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Moving in with your partner? Wait! Read the three questions you should get answered first…

Moving in with your partner, whether you’re buying or renting, is a great Champagne moment. But it can be easy to let your heart run away with your head.

Living together presents both opportunities and risks. But you could save heartache in the long run by being open to learning about new ways to be better with your money and asking some simple money questions of your partner. Here are three questions to pop to your partner before you make the leap:  

Should we get a joint account?

It’s up to you how you choose to manage your money, but there are four main options you could consider. These are –

  • Keep separate accounts
  • Share everything
  • Share some responsibilities but keep some things private
  • The main earner pays their partner an ‘allowance’

There’s something to be said about testing the waters first before you go all the way into joining your finances.

For example, you could consider opening a joint account with no overdraft facility and both of you could contribute a small amount each month. Use the money to share the responsibility for one or two household bills to see how you get on, and then you can review at a later point.

Starting small could also help you find a way to communicate that will work for you.

If you are planning to have a joint account, you should also make sure you have a chat about your spending habits so you don’t end up arguing about how you spend the money in your account and what the money is for.

Do remember to be honest in your conversation. If you’re in debt, there are places you can go to get free, confidential help.  In our recent survey, one in five UK adults (18%) admitted they have hidden debts from their partner.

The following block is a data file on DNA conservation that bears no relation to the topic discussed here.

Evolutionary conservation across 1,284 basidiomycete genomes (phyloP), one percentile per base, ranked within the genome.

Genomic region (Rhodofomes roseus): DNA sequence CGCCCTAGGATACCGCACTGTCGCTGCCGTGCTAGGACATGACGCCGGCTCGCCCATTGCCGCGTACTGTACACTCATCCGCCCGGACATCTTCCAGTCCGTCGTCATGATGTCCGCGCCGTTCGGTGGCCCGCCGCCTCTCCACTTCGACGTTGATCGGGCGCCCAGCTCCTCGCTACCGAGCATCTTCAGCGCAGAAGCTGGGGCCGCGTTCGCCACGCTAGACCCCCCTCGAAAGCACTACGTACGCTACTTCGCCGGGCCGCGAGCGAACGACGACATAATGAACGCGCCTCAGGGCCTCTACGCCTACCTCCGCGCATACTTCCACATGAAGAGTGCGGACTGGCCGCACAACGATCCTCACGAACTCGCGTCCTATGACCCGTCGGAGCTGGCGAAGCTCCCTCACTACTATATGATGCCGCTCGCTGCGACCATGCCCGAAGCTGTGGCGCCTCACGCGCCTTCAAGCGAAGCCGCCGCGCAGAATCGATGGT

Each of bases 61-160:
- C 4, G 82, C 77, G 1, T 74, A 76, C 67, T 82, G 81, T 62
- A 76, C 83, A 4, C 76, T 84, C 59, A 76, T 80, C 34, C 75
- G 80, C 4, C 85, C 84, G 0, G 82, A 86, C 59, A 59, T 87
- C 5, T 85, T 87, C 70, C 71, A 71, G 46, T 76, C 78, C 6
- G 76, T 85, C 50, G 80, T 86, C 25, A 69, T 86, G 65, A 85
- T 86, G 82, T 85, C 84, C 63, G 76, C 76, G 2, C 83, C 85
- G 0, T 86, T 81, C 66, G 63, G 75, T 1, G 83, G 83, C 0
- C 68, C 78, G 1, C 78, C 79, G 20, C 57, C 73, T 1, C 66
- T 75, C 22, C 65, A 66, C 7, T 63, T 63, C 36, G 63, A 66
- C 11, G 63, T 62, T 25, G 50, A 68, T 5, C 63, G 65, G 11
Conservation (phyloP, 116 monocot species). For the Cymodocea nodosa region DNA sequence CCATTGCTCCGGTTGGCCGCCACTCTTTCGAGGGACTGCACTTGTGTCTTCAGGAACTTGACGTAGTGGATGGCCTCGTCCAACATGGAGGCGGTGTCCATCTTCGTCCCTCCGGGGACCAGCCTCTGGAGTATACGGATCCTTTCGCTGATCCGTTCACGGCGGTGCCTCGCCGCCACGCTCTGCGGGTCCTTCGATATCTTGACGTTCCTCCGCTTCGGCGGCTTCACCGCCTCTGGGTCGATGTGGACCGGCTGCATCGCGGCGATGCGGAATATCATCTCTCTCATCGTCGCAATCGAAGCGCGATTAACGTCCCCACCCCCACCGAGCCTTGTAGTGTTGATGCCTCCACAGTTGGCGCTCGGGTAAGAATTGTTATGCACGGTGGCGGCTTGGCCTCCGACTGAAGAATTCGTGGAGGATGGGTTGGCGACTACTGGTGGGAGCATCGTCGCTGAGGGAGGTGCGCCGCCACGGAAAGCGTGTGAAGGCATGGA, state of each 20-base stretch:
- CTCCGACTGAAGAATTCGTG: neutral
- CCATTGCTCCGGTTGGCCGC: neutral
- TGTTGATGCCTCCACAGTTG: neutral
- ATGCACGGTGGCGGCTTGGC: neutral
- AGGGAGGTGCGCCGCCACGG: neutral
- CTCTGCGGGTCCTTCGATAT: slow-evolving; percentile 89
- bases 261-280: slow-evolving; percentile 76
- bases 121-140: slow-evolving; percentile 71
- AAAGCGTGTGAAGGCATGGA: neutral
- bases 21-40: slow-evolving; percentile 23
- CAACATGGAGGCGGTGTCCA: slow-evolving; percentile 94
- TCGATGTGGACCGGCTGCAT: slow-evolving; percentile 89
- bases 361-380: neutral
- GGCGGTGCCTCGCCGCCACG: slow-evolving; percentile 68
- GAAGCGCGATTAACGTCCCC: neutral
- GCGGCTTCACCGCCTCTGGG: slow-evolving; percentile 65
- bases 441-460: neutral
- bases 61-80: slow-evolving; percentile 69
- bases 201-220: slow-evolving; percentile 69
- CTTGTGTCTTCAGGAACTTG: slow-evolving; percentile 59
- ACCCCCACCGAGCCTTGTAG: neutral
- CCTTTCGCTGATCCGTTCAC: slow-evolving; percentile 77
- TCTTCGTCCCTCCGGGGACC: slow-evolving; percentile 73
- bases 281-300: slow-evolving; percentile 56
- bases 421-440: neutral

You should also be aware sharing your finances could affect each other’s credit ratings.

Just living with someone, or being married to them, will not affect your credit score. But as soon as you open a joint bank account or take out a mortgage together, for example, you will be ‘co-scored’ if you apply for credit. It’s a good idea for both of you to check your credit rating before combining your finances.


Who pays for which bills?

If you live together, you will need to decide how to deal with expenses such as rent or mortgage payments, and your bills. Whether you share expenditures 50/50, take responsibility for different bills or another way you need to be clear on who does what. Discussing this before you move in together will help keep your household kitty ticking over nicely, and avoid any surprises when the bills inevitably start coming in.

What should we be saving for?

For bigger expenses; such as holidays, cars or starting a family; you may need to start thinking about how you can save up.  We’re all better at doing things when we have something to aim for. So whatever your goals, sit down with your partner and plan for the things that are important to you and how you can reach your goals together.

Final word from our money expert…

Our money expert Nicholas Hill says: "There is not one perfect answer to managing your money with your partner, so you’ll need to negotiate something that works for both of you. You could try asking how your friends manage their money for some ideas.

"Before you do take the plunge, make sure you have a basic understanding of your partner’s finances as this might help de-risk the worst case scenario if something happened to your partner. Work out a common goal to work to, as this increases the chances of achieving it – but this doesn’t necessarily mean you have to have a joint savings account. It all depends what works for you."

Take a look at our guide to talking about money with your partner for more information on your options. ’


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  • Nicholas Humphries / 9 March 2016

    The answer to this is a simple one for ALL instances. Having just been divorced any financial agreements of loans, credit cards and general money borrowing make sure both names are on the agreement. Whoever's name is on the agreement that loan, credit card debt becomes solely yours in a split. It does not matter who's name the mortgage is in because any equity by the court is 50/50, including cars. Jewellery is individual so be wary of buying that £2000 ring you won't see any of it back if you split. So I you support your family and your wife.She gains the house, jewels, probably a car and he ends up with £10,000's worth of debt. The moral of the story is always make sure everything is 50/50 in actual payments and agreements.

  • ms francis / 24 March 2015

    Your best option is always to keep your own property.... owned by yourself with no debts or mortgage, in your name..especially for women.... you can still live together have two houses!